Johnny Sexton hopes Ireland can provide fitting send-off for retiring CJ Stander
Johnny Sexton admits to being stunned by CJ Stander’s decision to retire and hopes Ireland can provide a fitting send-off with victory over England.
South Africa-born back row Stander, who turns 31 early next month, announced on Tuesday morning that he will call time on his career at the end of the season due to family reasons.
He is set to pull on the Irish jersey for the 51st and final time when Eddie Jones’ side visit Dublin for Saturday’s Guinness Six Nations finale but could yet be involved in this summer’s British and Irish Lions tour against the country of his birth.
Ireland captain Sexton, who is almost five years older than Stander, was informed of the startling news on Monday and expects his team-mate to be a major loss.
“(I was) shocked – didn’t see it coming,” Sexton admitted. “They called into a meeting yesterday morning, him, Faz (head coach Andy Farrell); it was the last thing I thought I was getting called in for.
“Literally, if you gave me a thousand things to guess, it wouldn’t have even registered on it.
“He’s done things for the right reasons – his wife and daughter are back in South Africa at the moment, they’ve been there for a few months and they went back for the last lockdown as well, so it takes its toll.
“He’s just taking the decision on family reasons and we respect him for that but he’s a big loss to Munster and Irish rugby, he’s been huge for both teams over the last five, six years.
“Very shocked but we wish him well and we hope that his last game in green will be one to remember.”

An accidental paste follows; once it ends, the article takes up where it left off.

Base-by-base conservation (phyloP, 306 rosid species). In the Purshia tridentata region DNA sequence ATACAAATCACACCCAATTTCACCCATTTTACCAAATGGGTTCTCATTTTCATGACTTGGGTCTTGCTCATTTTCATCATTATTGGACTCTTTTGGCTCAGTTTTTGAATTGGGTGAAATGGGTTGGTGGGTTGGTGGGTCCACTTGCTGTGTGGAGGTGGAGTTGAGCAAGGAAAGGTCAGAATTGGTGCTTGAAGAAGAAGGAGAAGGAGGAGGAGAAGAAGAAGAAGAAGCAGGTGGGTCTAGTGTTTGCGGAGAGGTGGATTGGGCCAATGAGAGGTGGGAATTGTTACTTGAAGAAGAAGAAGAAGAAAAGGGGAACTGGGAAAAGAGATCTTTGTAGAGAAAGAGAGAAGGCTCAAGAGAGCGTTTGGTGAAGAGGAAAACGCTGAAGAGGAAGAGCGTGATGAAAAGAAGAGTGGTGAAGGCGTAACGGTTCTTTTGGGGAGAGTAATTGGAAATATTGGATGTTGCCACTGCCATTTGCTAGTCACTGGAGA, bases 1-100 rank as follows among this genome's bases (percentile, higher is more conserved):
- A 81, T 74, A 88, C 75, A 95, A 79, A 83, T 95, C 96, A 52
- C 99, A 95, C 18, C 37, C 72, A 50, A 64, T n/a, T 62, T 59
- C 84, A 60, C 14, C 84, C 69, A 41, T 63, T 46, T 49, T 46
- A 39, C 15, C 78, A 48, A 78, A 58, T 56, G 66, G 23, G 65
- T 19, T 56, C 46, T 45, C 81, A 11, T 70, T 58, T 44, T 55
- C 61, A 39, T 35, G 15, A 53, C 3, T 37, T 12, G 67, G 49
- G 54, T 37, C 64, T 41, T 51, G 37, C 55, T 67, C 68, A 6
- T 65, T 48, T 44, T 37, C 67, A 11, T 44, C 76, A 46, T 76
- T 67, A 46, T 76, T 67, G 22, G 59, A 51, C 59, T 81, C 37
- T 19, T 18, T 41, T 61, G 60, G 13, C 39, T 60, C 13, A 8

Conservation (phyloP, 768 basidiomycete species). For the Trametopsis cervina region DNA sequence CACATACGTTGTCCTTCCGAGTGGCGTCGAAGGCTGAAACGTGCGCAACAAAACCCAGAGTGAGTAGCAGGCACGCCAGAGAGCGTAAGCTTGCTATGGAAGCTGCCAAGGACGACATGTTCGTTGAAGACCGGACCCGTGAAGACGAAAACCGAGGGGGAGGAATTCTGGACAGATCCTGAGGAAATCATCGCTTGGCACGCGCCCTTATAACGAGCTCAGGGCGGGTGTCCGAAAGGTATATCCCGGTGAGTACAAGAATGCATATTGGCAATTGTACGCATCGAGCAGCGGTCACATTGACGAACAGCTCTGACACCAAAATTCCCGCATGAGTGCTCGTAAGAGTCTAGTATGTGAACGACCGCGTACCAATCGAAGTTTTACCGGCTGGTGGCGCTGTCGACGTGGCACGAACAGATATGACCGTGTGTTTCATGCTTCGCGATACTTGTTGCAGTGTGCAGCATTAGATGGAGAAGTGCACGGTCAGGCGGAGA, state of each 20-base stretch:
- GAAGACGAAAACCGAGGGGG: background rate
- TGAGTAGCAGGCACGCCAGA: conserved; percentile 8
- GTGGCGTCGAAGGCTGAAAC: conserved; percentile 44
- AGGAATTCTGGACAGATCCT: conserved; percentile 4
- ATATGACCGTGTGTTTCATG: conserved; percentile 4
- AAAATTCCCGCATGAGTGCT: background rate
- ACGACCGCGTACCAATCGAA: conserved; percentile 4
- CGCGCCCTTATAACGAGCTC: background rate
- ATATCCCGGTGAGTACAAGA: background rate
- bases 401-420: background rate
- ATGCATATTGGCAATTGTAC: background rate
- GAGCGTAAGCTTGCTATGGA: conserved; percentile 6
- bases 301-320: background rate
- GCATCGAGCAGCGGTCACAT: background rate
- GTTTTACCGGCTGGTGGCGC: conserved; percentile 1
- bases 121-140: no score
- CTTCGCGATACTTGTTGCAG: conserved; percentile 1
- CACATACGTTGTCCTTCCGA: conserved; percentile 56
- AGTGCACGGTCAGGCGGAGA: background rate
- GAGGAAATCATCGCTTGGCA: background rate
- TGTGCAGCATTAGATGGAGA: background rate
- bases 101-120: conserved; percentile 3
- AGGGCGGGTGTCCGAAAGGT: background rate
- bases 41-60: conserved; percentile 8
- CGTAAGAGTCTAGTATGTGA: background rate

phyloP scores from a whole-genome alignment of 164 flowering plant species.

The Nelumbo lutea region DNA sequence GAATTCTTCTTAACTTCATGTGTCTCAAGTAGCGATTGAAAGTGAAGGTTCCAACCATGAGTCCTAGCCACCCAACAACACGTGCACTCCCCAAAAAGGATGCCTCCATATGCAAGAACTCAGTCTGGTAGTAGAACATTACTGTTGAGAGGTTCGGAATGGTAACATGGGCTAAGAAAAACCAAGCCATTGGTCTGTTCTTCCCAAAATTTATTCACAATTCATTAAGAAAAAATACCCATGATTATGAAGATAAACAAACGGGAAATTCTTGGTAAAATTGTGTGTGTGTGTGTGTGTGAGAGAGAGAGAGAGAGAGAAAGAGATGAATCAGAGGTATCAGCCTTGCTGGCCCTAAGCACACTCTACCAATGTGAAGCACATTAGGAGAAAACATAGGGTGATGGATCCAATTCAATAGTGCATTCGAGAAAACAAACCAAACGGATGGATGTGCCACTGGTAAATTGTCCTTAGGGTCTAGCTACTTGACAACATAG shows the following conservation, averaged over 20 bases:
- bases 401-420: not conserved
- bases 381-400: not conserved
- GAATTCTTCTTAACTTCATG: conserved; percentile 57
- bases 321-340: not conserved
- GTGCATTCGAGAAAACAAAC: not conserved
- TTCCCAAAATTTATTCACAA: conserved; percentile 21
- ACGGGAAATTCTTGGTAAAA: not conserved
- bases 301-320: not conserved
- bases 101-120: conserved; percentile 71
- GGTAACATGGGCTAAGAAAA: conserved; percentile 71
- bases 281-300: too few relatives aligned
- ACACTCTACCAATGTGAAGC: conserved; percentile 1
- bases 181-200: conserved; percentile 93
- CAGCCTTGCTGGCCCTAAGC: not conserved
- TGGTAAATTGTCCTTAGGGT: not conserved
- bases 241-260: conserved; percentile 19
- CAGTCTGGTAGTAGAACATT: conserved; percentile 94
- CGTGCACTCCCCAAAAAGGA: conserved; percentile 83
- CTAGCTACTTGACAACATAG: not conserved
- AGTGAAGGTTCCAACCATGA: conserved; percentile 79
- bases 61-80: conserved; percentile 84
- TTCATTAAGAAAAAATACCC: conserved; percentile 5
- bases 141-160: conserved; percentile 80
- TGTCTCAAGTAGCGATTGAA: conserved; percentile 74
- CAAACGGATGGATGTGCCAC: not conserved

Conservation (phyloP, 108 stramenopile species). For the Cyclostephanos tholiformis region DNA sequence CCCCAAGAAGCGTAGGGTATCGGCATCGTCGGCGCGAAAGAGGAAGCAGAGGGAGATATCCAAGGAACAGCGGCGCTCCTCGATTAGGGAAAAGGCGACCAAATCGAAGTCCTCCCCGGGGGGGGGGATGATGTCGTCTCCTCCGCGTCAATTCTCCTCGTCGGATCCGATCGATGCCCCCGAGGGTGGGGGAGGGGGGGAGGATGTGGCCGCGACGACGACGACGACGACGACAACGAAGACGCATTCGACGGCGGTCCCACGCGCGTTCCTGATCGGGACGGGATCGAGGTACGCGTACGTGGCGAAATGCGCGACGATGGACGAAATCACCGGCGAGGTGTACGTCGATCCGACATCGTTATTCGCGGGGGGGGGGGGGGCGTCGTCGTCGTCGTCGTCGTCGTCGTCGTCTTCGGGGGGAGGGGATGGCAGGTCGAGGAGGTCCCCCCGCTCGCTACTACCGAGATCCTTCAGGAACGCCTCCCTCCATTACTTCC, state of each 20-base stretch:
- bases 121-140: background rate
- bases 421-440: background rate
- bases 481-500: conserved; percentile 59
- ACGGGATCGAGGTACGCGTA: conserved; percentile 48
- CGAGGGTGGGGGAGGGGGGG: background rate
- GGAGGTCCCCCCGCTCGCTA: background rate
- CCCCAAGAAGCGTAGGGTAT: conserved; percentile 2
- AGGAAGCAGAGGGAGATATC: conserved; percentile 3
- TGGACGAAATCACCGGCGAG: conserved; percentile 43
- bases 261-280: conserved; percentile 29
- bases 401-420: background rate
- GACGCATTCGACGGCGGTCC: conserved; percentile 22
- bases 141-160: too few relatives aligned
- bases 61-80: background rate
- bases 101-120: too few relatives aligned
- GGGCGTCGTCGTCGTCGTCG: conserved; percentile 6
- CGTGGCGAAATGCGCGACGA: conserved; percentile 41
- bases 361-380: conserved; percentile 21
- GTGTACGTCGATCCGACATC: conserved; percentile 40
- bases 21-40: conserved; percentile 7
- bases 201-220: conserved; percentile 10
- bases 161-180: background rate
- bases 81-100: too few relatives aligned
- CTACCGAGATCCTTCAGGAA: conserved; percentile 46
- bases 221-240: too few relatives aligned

Munster man Stander has been virtually ever-present for Ireland since his debut in 2016, having qualified under residency rules the previous year.
He was part of the 2017 Lions tour of New Zealand and represented Ireland at the 2019 World Cup in Japan, as well as winning a Six Nations Grand Slam in 2018.
“I hereby publicly announce my retirement from all forms of rugby,” he said in a lengthy statement shared on Instagram.
“I asked myself whether I was still enjoying this enough to earn the continued support of Munster and Ireland, and to justify the sacrifices my family was making.
“From a performance perspective, the answer was yes. But I always had the intent to retire while I was still playing some of my best rugby. I also knew I wanted my daughter Everli to grow up around her family in South Africa.”
Stander reached 150 outings for Munster at the end of January after joining from South African club Bulls in 2012 and was named his province’s player of the year on three occasions.
Sexton believes Stander – who won his 50th Test cap for Ireland during Sunday’s 27-24 win over Scotland at Murrayfield – is admired by colleagues and opponents alike.
“He’s a great person first and foremost; you can’t be a good team-mate without being a good lad – very popular in the group,” Leinster fly-half Sexton said of Stander’s qualities.
“And then just his work ethic. I can’t ever remember him missing a game – maybe through suspension after his red card against South Africa – but in terms of being injured, I can’t remember. Just his relentless attitude, his preparation, how tough he was.
“I’ve played against him numerous times, I’ve been on the receiving end of a few carries and he’s got the utmost respect of anyone that’s played with or against him. Ultimately when you finish up, that’s what you want.
“As a player you want to win things but the older you get, the more you realise you just want your own team-mates first and foremost to respect you and then for the opposition to think, ‘he’s a good player’ and I am pretty sure he has achieved that.”
Munster flanker Peter O’Mahony, who returns from a three-match suspension this weekend, has backed his club-mate to enjoy a summer swansong with Warren Gatland’s Lions.
“I’m not a selector – I’m not going to sit here and select him for the Lions – but he’s playing incredible rugby. He’ll put his best foot forward, as he always does,” O’Mahony said of Stander.
“He shows up every week and plays with his heart on his sleeve. He plays hard, plays fair and he will put his hand right up in the air for that selection, certainly.”
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